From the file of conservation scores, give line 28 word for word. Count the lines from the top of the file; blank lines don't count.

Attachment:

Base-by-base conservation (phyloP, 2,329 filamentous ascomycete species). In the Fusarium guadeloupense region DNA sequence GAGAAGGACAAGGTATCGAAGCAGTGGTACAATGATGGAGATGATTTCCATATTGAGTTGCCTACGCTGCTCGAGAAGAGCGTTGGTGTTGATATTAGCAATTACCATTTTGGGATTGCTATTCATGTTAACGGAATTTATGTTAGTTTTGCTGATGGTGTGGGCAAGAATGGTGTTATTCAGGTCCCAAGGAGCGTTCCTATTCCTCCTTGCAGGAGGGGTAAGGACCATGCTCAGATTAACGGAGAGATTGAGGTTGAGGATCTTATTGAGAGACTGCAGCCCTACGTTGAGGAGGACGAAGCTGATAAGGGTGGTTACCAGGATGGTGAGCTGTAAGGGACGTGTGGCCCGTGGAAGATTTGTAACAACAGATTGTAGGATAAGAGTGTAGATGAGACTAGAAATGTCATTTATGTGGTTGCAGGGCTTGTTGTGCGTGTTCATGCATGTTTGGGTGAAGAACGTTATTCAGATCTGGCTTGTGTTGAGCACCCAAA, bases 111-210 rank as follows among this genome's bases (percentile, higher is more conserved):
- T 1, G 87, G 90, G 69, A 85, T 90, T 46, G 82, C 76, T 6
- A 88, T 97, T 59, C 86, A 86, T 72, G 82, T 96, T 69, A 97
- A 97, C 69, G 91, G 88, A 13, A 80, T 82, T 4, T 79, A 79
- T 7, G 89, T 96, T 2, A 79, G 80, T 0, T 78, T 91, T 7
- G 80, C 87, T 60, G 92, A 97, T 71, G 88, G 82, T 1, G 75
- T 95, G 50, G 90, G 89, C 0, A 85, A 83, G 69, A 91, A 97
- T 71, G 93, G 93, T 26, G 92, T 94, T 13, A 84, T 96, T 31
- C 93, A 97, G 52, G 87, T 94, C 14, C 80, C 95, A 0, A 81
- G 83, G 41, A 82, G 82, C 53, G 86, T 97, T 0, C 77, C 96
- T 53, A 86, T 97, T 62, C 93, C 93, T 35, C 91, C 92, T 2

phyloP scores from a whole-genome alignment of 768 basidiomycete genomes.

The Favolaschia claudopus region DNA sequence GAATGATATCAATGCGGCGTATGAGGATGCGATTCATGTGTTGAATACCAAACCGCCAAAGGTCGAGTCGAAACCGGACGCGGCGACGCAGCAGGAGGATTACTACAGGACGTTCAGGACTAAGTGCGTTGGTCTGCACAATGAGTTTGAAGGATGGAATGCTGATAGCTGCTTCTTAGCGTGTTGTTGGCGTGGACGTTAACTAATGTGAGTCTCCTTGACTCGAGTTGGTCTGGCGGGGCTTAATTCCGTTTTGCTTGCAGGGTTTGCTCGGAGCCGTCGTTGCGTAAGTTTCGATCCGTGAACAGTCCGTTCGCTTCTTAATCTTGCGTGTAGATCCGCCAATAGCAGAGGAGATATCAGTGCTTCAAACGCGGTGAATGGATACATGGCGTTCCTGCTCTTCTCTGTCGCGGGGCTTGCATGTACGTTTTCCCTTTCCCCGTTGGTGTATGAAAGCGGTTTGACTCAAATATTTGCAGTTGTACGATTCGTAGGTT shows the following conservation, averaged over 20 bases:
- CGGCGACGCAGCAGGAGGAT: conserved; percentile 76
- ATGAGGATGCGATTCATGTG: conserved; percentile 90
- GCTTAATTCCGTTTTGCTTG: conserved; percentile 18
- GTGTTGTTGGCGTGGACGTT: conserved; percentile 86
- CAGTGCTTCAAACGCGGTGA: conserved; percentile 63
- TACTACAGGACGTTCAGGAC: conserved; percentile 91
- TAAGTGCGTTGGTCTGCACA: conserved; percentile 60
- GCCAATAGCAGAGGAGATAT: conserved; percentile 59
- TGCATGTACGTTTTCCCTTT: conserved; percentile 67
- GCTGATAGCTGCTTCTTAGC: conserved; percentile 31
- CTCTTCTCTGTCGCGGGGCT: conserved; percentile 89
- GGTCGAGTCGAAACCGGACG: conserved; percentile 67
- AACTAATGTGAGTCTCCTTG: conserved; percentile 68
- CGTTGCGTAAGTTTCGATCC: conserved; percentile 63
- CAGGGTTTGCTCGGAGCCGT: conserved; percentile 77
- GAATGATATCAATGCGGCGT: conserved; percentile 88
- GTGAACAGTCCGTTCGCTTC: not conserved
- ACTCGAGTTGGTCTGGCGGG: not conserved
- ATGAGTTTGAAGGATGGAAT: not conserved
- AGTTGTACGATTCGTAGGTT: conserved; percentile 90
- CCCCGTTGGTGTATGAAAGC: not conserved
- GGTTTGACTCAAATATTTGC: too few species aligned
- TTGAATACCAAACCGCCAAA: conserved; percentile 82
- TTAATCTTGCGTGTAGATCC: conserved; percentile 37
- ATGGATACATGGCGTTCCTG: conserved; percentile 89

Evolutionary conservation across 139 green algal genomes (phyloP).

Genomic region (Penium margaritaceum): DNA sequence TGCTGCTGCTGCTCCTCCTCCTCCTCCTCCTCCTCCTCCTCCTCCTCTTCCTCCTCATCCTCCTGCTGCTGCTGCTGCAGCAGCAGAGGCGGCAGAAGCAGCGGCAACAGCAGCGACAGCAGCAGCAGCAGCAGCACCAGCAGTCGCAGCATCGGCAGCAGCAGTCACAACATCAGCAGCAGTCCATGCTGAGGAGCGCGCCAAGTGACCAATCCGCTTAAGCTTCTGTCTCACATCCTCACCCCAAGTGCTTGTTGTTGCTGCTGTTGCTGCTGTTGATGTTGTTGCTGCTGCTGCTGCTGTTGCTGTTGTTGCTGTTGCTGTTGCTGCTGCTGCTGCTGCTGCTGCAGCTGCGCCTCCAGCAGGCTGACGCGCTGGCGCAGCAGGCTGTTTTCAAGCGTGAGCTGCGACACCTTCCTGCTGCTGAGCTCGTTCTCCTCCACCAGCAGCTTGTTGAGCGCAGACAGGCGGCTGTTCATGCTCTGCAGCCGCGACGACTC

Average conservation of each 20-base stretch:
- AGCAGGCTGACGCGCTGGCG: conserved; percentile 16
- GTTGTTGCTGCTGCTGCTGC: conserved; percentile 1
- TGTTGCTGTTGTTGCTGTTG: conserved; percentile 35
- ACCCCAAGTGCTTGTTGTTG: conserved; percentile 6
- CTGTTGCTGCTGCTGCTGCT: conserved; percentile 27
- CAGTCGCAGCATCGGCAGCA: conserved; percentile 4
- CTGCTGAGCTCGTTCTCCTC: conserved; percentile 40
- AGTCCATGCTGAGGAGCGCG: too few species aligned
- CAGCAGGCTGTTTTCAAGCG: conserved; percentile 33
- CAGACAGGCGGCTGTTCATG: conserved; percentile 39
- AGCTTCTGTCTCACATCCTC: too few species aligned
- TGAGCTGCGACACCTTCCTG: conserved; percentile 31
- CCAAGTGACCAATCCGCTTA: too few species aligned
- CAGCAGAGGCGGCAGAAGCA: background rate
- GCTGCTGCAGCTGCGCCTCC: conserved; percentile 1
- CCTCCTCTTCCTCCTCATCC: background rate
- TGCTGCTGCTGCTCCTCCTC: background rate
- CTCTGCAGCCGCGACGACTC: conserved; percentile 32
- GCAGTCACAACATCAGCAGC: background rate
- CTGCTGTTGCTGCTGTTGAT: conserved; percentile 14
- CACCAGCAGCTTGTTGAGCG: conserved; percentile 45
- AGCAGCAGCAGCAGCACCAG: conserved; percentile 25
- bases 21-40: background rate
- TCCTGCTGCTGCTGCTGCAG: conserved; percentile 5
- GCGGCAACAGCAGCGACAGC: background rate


- CAGGGTTTGCTCGGAGCCGT: conserved; percentile 77